The significant increase in the number of working mothers over the last twenty years has led to widespread worries about the plight of “latchkey kids,” who return from school each day to empty homes. Concerned that unsupervised children might be at greater risk of delinquency, schools and communities across the nation began providing after-school activities. But many of these programs were hastily devised with little understanding of what constitutes a quality program that meets children’s developmental needs. The Fifth Dimension explores and evaluates one of the country’s most successful and innovative after-school programs, providing insightful and practical lessons about what works and doesn’t work after-school. The Fifth Dimension program was established in the 1980s as a partnership between community centers and local colleges to establish an educational after-school program. With an emphasis on diversity and computer technology, the program incorporates the latest theories about child development and gives college students the opportunity to apply their textbook understanding of child development to real learning environments. The Fifth Dimension explores the design, implementation, and evaluation of this thriving program. The authors attribute the success of the Fifth Dimension to several factors. First, the program offers a balance of intellectually enriching exercises with development enhancing games. Second, by engaging undergraduates as active participants in both learning and social activities, the program gives local community organizations a large infusion of high-quality help for their educational efforts. Third, by rewarding children for their achievements and good behavior with greater flexibility in choosing their own schedules, the Fifth Dimension acts as a powerful, enduring motivator. The Fifth Dimension program serves as a model for what an enriching after-school program can be. The product of years of innovation and careful assessment, The Fifth Dimension is a valuable resource for all who are interested in developing successful community-based learning programs.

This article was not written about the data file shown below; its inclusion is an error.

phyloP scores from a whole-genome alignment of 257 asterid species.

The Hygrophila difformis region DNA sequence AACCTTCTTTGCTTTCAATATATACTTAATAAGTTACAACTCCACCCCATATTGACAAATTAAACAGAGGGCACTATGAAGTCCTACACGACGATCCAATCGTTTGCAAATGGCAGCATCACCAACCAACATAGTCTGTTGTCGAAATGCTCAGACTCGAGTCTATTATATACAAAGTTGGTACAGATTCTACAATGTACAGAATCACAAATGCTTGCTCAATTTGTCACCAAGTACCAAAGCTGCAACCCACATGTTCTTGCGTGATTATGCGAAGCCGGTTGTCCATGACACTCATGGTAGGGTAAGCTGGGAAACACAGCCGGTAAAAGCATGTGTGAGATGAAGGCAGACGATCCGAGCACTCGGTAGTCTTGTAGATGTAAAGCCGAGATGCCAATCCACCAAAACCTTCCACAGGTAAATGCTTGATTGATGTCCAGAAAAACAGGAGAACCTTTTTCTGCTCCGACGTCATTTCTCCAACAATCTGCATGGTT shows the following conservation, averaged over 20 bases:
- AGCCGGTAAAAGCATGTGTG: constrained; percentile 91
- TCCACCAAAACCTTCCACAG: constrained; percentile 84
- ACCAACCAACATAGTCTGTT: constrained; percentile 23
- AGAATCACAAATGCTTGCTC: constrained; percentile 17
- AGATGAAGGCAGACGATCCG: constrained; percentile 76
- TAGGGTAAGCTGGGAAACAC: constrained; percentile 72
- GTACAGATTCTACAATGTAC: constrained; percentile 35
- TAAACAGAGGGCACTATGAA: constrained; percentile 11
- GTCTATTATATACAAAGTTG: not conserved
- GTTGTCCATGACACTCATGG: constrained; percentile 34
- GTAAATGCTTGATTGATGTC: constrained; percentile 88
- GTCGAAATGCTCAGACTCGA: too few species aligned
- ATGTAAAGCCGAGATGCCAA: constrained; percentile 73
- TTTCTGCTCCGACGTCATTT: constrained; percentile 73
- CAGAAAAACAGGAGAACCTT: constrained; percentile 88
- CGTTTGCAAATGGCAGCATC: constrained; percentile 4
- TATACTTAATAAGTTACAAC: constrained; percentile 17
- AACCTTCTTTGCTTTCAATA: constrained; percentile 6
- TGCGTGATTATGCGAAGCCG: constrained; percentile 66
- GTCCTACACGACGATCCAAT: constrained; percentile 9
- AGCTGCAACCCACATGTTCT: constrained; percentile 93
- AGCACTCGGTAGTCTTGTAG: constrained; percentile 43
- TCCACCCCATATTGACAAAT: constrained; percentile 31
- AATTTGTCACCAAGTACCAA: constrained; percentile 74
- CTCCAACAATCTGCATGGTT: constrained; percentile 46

Subjects: Education, Psychology
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